handwriting Constitutionally citizenship Thanksgiving grandmother scientific grandmother tyrannosaurus arithmetic thermometer astronomy eleemnosynary thyroidectomies uncopyrightable multiculturality antidisestablishmentarianism
Some letter-combinations make it very hard to join legibly at speed. In many cases, a join/loop may even present more difficulties (and allow less speed and legibility) than just momentarily lifting the pen during the movement between letters. (Examples include joining into tall letters & a/c/d/g/q). Also, our attention spans and our hands often need a break from repetitive motions after 3 - 5 letters.
but does the research support this?
If you take an interest in writing more simply (and/or in teaching your children to do the same), you may ask:
"What research support this? Does this just represnt one person's - or more than one person's - experience? Or have we any hard proof that the things Kate suggests really make a difference?"
Current research does show that the differences do make a difference: at least, if your goals in handwriting include legibility and speed.
Here follows a summary of 1998 university research on what makes for effective handwriting-skills:
Virginia Berninger and Steve Graham -
"Language by Hand: A Synthesis of a Decade of Research on Handwriting," in HANDWRITING REVIEW (pp. 11-25). Reading (UK): Handwriting Interest Group/University of Reading, 1998.
(Dr. Berninger conducts learning-disabilities research at the University of Washington, and Dr. Graham teaches/researches in the Education Department of the University of Maryland. Funding for the handwriting research done by Berninger and Graham at both these universities came through grants from the USA's National Institutes of Health [NIH], as part of NIH research on assessment and intervention for writing disabilities.)
Berninger's and Graham's research involved 900 children, 100 each in grades 1 through 9 - 50 boys and 50 girls in each grade, in two USA states (Maryland and Washington).
Below, you'll find the HANDWRITING REVIEW abstract of the article, then my own summary of some specific Berninger/Graham findings which should interest anyone who cares about better, simpler, basic handwriting and how to teach it:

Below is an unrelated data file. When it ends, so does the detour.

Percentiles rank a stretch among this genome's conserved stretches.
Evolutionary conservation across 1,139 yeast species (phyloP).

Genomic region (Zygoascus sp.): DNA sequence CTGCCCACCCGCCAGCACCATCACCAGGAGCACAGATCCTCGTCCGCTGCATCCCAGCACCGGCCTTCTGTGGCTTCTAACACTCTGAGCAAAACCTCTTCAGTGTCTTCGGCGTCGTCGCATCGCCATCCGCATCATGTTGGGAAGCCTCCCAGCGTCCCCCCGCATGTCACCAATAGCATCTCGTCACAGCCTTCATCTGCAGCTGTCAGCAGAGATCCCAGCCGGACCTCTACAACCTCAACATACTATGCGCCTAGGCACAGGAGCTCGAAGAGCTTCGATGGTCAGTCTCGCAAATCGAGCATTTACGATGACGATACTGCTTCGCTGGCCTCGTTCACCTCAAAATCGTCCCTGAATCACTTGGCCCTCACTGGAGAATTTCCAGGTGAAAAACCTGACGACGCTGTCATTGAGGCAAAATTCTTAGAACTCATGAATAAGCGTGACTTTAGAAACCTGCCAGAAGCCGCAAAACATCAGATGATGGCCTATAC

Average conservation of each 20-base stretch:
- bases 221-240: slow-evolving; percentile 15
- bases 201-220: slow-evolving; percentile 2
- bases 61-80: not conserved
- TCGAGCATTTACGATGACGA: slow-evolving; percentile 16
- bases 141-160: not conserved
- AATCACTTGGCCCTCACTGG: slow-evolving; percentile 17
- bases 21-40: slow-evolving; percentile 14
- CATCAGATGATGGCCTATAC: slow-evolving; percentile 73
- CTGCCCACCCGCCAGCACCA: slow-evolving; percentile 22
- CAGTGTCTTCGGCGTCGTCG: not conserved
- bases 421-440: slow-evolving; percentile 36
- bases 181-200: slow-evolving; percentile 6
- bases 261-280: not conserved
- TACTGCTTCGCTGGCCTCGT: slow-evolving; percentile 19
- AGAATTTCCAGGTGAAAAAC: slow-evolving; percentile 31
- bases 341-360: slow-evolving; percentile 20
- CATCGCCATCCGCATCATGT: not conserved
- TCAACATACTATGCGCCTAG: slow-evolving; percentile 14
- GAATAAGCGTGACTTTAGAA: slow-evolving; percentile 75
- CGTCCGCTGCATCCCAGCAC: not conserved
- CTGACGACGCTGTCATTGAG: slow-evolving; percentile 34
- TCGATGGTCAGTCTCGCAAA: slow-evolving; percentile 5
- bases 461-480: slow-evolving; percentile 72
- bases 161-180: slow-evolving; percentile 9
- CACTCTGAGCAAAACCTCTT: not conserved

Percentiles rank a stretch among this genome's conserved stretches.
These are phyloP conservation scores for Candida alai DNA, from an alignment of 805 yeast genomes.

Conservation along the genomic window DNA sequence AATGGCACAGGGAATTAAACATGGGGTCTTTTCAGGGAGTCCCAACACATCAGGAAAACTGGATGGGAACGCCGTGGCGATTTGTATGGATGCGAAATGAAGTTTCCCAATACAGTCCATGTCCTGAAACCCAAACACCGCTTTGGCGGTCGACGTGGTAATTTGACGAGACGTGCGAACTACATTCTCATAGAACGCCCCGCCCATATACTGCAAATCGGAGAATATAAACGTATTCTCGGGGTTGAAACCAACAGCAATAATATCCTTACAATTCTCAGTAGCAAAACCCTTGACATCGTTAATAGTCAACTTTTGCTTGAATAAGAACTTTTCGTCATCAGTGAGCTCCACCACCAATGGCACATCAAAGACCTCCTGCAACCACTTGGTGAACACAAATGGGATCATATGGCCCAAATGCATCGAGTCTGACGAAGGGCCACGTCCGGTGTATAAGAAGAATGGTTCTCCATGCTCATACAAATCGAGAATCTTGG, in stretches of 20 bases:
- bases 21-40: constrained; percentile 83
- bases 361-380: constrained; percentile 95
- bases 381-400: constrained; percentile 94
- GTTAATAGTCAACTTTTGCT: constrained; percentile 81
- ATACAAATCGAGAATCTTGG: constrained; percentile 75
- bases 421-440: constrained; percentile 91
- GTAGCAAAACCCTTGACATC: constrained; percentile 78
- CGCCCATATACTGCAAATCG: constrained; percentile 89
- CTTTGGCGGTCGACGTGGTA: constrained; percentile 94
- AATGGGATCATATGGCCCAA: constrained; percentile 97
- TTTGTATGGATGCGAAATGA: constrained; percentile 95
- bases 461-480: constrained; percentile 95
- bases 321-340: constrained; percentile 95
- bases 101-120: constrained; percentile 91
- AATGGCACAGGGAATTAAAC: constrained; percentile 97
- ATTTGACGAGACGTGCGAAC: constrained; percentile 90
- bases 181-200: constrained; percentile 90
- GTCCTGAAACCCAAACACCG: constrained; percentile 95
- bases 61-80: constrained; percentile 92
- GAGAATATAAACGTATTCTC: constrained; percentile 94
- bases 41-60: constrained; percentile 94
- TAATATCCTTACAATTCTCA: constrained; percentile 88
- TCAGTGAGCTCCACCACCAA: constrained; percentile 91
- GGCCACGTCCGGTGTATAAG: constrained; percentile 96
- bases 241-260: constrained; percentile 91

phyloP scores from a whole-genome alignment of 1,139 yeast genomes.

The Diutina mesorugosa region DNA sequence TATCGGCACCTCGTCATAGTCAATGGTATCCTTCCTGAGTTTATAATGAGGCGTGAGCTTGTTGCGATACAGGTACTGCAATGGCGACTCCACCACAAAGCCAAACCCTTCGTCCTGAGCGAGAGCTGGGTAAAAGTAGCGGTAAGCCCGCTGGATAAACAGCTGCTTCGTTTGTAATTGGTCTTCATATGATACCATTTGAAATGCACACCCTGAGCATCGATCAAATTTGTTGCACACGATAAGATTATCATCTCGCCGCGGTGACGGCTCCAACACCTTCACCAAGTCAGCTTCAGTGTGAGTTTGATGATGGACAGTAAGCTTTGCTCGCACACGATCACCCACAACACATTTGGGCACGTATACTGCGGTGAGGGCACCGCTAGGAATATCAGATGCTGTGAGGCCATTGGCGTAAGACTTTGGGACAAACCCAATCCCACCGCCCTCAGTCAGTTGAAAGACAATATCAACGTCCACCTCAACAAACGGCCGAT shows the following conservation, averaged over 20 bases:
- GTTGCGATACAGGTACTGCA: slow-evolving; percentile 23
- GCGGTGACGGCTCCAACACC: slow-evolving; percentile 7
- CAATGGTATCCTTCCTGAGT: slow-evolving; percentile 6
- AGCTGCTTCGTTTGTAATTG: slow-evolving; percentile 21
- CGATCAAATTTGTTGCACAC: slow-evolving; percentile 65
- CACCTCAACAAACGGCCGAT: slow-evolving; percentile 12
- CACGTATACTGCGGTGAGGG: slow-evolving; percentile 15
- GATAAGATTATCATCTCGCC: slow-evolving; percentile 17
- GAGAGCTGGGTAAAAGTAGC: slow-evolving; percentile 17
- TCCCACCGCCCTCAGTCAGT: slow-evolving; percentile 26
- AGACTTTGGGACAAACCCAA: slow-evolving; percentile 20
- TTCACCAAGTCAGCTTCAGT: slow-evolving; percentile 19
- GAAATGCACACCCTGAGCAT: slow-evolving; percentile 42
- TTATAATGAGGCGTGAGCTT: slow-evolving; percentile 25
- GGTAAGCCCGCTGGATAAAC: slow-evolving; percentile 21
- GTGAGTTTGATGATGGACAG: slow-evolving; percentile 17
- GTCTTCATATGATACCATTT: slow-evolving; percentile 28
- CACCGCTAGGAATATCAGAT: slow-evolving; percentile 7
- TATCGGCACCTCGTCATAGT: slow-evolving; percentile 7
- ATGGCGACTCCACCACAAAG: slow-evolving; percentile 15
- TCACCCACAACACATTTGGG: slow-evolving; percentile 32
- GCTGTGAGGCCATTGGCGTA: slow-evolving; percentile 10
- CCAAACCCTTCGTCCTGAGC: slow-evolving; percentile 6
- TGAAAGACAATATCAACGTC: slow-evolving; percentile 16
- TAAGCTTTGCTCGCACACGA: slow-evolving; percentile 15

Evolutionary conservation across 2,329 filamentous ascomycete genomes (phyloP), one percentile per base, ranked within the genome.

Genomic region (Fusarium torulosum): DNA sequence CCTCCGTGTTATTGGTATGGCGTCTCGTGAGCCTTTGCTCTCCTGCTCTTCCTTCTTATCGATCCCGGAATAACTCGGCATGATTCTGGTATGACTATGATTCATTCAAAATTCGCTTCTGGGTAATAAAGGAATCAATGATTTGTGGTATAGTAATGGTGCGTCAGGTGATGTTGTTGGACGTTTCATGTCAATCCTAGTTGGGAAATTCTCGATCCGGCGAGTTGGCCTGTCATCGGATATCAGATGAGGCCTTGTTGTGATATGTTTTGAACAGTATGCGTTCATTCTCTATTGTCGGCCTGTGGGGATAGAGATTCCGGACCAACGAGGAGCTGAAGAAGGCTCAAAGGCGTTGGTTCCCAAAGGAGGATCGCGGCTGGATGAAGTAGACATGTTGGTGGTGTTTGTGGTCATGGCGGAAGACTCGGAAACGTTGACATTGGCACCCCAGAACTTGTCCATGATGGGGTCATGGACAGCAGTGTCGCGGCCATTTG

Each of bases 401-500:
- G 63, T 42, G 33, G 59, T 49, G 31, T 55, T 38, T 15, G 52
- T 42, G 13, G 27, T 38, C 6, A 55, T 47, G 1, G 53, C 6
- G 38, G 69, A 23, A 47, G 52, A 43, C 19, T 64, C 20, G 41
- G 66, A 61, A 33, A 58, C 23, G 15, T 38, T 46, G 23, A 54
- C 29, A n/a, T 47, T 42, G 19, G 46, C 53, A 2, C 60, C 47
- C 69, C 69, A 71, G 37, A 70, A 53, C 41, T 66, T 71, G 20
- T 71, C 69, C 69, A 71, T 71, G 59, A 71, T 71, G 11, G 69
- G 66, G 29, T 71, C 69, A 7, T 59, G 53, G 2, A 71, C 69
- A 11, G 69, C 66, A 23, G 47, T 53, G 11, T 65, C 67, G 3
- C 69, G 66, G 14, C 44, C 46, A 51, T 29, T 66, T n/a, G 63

ABSTRACT from Handwriting Review:
"An overview is provided of a decade of research in handwriting, with an emphasis on the rôle of handwriting in composing for authentic communications purposes. This research, which is a joint collaboration of two research groups, is theory-driven and has examined the neurodevelopmental underpinnings of handwriting, handwriting development, gender differences, assessment practices, instructional approaches, and transfer from handwriting to other writing and reading skills. Key findings from this research program include (a) handwriting automaticity (producing accurate letters under time-limited conditions) is important to writing development throughout the elementary school years, and (b) handwriting is language by hand and involves more than just fine motor skills."
SOME SPECIFIC FINDINGS OF NOTE summarized by Kate Gladstone:
/1/ many students do not follow the typical classroom expectation of using only one of the types of handwriting they learnedig
(manuscript - i.e., what most US people would call "printing" & most British people would call "script"-
throughout a piece of writing. Instead, they "mix" elements of both these systems. About 40% of the children observed by Berninger and Graham habitually "mixed" handwriting-systems in this manner.
/2/ about SPEED - Berninger and Graham observed that those students who used such a "mixed" writing wrote faster than the students who complied with the classroom expectation of using either one or the other type of handwriting for a given piece of work.
In other words, not only did the students with "mixed" writing write faster than "print-writers" (we might have expected that) but they *also* wrote faster than those writing "properly" in all-cursive style (something we might NOT have expected ... since people often think of "good handwriting" as being synonymous with "doing it properly in cursive - because that speeds the handwriting"... yet writing in "proper" relentlessly joined cursive actually produces slower results, by test, than "mixing" one's writing.)
(Note that those familiar only with conventional USA-style manuscript and cursive systems generally apply this description of "mixed handwriting" to Italic, the type of handwriting that I recommend.)
3/ about LEGIBILITY - Berninger and Graham observed that those students using such a "mixed" style of writing wrote as legibly as, or more legibly than, students who complied with the classroom expectation of writing either consistently in conventional manuscript or consistently in conventional cursive.
In other words, any "proper" (100%-connected, etc.) cursive program not only falls short in speed, but does not excel in legibility either (and probably falls short in legibility as much as in speed). So why insist on a conventional cursive style at any stage?
/4/ which is faster, manuscript or cursive? - Berninger and Graham observed that work done exclusively in cursive writing was not significantly faster than work done exclusively in manuscript writing. (To measure handwriting speed, the researchers counted how many accurate letters each writer produced per minute.)
If a relentlessly joined and ornamented cursive style - which some people feel must matter so very much - does not even exceed the speed of "printing", what reason exists to teach it?